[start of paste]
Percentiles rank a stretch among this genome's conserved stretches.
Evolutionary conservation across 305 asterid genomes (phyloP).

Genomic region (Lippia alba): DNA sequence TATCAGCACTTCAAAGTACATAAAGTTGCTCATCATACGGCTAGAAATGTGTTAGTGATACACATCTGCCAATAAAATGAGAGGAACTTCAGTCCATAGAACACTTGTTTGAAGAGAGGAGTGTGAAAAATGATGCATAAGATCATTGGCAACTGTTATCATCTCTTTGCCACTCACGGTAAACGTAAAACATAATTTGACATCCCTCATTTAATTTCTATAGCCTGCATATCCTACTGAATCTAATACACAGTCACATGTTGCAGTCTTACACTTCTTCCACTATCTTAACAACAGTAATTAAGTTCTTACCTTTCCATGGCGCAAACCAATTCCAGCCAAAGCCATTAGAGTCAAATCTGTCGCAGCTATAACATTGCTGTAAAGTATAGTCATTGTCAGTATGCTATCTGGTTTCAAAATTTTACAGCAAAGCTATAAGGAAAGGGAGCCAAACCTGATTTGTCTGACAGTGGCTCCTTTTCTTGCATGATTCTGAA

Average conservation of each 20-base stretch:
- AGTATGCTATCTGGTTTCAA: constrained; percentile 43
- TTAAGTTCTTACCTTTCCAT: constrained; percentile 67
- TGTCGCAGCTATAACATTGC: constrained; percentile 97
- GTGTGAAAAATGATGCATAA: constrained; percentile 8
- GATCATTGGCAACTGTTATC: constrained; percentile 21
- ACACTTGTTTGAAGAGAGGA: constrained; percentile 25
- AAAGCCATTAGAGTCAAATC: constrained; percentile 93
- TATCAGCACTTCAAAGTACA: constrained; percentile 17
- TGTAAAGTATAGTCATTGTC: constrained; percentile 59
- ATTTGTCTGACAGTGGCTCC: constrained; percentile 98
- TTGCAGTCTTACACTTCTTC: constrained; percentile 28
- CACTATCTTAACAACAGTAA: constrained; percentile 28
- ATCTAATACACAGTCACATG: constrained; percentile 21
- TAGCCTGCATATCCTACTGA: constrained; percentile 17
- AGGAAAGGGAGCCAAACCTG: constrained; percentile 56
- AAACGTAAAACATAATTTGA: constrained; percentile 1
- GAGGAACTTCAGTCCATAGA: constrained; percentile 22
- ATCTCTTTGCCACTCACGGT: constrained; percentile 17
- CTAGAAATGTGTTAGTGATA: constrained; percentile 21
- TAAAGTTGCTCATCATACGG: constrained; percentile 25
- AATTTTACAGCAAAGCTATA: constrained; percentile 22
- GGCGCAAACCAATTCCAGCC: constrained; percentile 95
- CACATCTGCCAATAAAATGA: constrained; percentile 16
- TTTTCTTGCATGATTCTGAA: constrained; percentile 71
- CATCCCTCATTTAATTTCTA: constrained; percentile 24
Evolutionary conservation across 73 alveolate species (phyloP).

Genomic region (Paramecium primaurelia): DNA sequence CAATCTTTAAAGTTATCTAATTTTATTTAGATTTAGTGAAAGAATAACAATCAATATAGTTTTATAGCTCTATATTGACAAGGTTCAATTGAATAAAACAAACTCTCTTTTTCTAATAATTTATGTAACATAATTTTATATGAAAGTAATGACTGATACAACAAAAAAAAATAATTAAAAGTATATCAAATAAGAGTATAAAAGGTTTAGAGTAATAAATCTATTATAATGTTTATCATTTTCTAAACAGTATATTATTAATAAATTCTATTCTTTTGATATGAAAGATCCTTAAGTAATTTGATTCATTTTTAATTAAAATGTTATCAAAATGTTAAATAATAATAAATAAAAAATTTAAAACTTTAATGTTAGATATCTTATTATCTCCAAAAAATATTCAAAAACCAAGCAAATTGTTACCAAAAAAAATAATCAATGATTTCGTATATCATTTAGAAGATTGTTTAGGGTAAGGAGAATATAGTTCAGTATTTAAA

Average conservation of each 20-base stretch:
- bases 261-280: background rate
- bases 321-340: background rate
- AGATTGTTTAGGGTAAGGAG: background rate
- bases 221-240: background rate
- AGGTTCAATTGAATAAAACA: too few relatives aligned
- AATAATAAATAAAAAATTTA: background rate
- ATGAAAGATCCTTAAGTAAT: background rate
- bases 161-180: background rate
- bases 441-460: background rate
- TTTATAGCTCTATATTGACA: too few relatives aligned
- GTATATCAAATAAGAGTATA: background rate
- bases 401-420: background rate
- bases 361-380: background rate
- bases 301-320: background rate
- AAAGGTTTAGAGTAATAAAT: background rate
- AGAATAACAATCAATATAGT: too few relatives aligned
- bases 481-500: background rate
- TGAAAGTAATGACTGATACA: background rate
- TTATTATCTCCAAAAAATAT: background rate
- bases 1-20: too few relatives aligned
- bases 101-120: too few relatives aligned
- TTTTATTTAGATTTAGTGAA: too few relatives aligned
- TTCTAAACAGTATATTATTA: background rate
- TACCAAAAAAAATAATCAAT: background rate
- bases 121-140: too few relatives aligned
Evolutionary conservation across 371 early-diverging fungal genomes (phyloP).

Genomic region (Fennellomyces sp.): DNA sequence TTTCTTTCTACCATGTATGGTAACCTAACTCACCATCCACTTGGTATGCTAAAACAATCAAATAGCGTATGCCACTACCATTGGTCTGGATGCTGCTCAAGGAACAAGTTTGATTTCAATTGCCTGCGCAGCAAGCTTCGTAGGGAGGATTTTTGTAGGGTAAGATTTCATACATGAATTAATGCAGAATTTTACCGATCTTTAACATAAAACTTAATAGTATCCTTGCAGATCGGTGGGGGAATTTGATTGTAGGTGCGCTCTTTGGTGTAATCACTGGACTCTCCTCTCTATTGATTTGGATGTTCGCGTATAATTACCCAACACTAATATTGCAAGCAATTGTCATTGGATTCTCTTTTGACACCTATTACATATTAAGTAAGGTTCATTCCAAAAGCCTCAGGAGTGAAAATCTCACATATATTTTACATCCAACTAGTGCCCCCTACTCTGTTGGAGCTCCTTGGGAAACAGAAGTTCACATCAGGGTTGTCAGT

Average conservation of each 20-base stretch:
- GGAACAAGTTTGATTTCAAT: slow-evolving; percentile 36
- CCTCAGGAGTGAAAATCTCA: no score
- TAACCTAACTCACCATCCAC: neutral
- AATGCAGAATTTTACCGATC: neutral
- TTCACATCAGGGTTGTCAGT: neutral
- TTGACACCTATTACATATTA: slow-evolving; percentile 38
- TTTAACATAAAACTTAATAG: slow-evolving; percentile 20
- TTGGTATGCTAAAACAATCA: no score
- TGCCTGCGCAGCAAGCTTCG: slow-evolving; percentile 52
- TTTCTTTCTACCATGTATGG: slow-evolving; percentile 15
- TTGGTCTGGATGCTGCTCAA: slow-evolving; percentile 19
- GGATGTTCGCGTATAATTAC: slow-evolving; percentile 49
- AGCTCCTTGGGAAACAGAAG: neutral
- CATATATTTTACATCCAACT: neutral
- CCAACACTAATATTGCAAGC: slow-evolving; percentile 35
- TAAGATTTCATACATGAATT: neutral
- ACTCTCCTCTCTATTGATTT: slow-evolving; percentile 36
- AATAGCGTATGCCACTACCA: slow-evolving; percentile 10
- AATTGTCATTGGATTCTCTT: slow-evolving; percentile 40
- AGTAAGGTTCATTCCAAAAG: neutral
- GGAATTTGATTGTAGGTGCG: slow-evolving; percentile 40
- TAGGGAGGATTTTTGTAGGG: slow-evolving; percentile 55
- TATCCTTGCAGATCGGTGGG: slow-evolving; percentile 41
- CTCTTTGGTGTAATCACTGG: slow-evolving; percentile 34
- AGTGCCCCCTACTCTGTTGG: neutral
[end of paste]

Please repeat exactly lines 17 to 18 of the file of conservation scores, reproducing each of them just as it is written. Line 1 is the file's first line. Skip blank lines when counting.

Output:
- ATCTAATACACAGTCACATG: constrained; percentile 21
- TAGCCTGCATATCCTACTGA: constrained; percentile 17